The Venetian Betrayal is the third book in Steve Berry’s series of thrillers featuring Cotton Malone, a former Justice Department agent turned rare book dealer based in Copenhagen. It is not necessary to read the series in order (I have not), since each book stands alone, but Cotton’s character develops throughout the series, and his relationships with other regular characters evolve. These include his friends Cassiopeia Vitt, a Spanish Muslim who is HIV-positive, Henrik Thorvaldsen, a Danish museum owner, and Stephanie Nelle, Cotton’s former boss at the Justice Department.
Although set in the present day, Berry’s thrillers usually contain a strong historical element, and this is no exception. The Venetian Betrayal focuses on the search for the long-lost tomb of Alexander the Great. The villain of the book is Irina Zovastina, the Supreme Minister of the fictional Central Asian Federation, a nation formed when several former Soviet republics joined together. Zovastina has brought stability to her country, and is a very popular leader, but she is power-mad and set on destroying neighboring countries through biological warfare. She is obsessed with Alexander the Great and wishes to conquer his former empire for her own country. Legend has it that a cure for many illnesses, possibly including HIV, is to be found by Alexander’s tomb, and Zovastina wants to find it, because when she conducts her biological war, she does not want her own people to be infected.
At the beginning of the book, Cotton barely escapes from a fire in a museum of antiquities in Copenhagen. It turns out this is one of a series of fires, and the sites all have one thing in common: they are each the location of a medallion to commemorate a battle between Alexander the Great and warriors mounted on elephants. There are only eight “elephant medallions” known to exist. Supposedly they contain a clue to the location of Alexander’s tomb and the healing draught that lies beside it. Zovastina, of course, is after the medallions, and Cotton and his friends try to stop her and find the tomb and the cure for HIV before she does. An important clue lies in Venice, the location of one of the medallions, and some of the most thrilling scenes in the novel take place there, in the Basilica San Marco and the piazza around it. One legend says that the body of St. Mark, which Venetian merchants smuggled out of Alexandria, is not St. Mark’s at all, but the body of Alexander the Great. Alexander’s body disappeared from Alexandria at around the same time St. Mark’s reappeared there. Is there any truth to this legend? We will never know, of course, but the possibility is intriguing.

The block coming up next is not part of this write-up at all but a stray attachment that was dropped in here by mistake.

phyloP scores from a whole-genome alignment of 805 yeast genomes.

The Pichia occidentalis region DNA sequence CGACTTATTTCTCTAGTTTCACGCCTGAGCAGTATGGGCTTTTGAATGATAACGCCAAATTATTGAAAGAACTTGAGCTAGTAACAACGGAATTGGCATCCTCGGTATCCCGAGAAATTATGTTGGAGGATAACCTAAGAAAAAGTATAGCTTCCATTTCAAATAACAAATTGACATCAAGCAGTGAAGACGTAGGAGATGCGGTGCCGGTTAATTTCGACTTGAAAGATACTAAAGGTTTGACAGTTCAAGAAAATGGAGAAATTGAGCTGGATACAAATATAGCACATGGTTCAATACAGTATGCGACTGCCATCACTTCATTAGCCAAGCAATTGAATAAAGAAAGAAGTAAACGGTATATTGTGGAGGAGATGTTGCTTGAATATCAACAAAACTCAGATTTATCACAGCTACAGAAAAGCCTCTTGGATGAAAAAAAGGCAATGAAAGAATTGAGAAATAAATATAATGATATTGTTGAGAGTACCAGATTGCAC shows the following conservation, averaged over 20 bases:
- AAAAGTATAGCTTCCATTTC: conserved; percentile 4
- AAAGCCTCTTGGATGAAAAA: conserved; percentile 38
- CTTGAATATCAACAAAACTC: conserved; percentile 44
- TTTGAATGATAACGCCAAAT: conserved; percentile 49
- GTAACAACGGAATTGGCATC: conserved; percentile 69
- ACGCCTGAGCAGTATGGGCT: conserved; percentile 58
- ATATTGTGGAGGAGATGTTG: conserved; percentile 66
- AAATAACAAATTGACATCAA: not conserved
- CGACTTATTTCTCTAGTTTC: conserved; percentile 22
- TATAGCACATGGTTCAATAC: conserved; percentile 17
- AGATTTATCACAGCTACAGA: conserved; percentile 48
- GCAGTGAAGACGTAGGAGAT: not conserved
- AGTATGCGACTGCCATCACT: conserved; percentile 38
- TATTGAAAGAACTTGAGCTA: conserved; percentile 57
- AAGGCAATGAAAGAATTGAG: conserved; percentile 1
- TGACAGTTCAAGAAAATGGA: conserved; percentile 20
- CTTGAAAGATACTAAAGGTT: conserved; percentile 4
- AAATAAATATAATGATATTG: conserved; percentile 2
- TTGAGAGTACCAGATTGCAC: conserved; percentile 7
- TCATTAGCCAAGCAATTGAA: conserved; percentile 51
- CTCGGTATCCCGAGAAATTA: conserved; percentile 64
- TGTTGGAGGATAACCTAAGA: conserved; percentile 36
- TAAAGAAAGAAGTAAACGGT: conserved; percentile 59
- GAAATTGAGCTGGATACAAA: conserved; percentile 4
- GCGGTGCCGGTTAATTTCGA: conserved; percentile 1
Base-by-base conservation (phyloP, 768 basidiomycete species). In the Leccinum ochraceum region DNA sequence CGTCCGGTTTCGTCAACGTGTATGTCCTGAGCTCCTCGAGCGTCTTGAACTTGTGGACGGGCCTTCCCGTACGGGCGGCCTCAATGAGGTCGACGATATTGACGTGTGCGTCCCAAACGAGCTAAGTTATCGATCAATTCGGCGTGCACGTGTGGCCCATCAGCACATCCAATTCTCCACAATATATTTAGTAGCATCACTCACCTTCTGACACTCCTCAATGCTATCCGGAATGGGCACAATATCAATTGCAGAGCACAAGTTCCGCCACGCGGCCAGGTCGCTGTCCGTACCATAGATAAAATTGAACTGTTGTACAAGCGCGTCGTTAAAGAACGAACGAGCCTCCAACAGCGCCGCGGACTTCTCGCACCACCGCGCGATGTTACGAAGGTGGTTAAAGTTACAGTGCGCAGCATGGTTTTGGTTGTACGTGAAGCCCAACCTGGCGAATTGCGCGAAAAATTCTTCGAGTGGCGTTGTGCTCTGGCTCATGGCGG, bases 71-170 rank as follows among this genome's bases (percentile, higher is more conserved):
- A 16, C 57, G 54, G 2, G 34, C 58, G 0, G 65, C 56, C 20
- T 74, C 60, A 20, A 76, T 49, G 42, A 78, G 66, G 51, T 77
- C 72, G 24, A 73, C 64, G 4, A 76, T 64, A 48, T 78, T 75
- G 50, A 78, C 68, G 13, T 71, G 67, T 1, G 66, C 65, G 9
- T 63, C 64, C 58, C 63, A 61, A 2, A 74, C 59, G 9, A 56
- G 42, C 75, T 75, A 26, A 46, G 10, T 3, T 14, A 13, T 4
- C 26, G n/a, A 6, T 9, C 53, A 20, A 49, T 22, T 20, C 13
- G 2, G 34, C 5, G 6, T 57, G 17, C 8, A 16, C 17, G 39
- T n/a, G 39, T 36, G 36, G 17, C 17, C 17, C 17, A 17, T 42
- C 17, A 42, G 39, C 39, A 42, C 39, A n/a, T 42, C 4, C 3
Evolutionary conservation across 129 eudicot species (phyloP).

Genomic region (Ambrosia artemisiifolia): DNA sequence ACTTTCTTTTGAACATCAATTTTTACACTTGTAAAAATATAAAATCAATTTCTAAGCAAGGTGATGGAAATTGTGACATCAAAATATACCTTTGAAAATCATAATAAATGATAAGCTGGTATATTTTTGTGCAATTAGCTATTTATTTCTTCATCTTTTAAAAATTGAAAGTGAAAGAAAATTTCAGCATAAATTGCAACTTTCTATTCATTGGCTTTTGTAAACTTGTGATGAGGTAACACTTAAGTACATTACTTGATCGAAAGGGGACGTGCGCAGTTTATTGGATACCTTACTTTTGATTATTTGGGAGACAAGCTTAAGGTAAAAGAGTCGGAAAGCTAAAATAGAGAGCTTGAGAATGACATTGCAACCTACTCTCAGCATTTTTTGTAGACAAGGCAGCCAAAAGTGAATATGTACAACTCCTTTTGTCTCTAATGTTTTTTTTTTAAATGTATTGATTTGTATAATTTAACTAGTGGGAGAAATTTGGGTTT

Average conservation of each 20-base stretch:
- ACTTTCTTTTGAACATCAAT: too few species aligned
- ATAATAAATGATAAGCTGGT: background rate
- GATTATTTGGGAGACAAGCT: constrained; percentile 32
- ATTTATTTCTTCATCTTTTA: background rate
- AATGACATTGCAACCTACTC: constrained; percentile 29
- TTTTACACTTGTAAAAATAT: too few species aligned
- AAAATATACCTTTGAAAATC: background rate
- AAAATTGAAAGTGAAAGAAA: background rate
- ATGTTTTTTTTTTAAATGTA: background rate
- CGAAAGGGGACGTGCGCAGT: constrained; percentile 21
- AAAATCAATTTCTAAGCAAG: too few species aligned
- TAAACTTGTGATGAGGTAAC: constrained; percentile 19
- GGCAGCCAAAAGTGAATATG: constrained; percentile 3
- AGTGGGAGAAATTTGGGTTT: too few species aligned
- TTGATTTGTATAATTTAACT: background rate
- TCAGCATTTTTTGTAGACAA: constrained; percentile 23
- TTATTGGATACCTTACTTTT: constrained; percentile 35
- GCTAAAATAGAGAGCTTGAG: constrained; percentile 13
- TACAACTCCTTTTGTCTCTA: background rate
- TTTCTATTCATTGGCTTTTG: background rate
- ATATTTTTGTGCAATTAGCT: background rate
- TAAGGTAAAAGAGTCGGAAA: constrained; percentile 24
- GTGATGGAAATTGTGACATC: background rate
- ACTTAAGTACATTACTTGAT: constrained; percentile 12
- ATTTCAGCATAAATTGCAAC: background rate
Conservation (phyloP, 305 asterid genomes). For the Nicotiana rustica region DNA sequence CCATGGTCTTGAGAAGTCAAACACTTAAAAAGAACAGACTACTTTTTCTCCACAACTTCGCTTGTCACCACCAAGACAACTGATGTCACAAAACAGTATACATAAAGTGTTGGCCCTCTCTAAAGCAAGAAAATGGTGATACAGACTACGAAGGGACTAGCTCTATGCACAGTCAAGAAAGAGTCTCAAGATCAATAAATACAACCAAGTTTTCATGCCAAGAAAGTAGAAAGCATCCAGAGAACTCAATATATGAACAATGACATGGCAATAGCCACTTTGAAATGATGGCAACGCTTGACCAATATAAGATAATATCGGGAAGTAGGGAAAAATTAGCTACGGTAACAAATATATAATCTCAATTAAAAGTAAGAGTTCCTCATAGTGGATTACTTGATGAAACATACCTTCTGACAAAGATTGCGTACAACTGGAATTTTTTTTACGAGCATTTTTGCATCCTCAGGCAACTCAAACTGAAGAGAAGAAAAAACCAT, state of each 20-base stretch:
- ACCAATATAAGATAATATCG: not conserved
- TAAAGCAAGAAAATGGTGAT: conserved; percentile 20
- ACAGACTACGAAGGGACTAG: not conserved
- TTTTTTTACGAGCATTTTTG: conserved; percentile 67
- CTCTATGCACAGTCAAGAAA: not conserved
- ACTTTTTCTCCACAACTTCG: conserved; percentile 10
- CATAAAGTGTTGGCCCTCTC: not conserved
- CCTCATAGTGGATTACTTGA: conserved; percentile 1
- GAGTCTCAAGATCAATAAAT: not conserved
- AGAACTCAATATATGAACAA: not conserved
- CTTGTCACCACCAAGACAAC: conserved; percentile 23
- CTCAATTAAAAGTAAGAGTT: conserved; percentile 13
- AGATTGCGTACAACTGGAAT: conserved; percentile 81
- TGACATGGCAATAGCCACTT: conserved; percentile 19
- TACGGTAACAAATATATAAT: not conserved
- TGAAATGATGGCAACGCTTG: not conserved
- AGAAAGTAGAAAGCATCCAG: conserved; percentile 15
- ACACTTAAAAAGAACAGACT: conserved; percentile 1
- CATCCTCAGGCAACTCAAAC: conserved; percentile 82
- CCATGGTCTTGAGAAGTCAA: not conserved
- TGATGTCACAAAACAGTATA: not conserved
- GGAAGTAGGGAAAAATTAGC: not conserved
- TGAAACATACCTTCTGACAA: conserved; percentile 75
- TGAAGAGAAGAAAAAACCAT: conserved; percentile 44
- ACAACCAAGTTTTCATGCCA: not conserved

As always with Berry’s thrillers, The Venetian Betrayal is action-packed and full of twists and turns in the plot. Zovastina is a compelling villain, and she’s not one-dimensional. There are times you feel for her when you read about her tragic childhood. But, at the same time, you hope that Cotton and his friends will defeat her. The information about Alexander the Great, and about Venice, is fascinating. Berry provides an author’s note to tell the reader what is fact and what is legend. Some of the plot turns might seem unbelievable at times, with characters you think are dead turning out to be alive, but that is typical for the genre. I highly recommend The Venetian Betrayal for fans of thrillers, and for people interested in Alexander the Great or Venetian history.
The Venetian Betrayal can be borrowed from the Hatcher Graduate Library.
Here is a picture I took during my recent trip to Venice, of the Basilica San Marco and the piazza around it, site of some of the most thrilling action scenes in The Venetian Betrayal.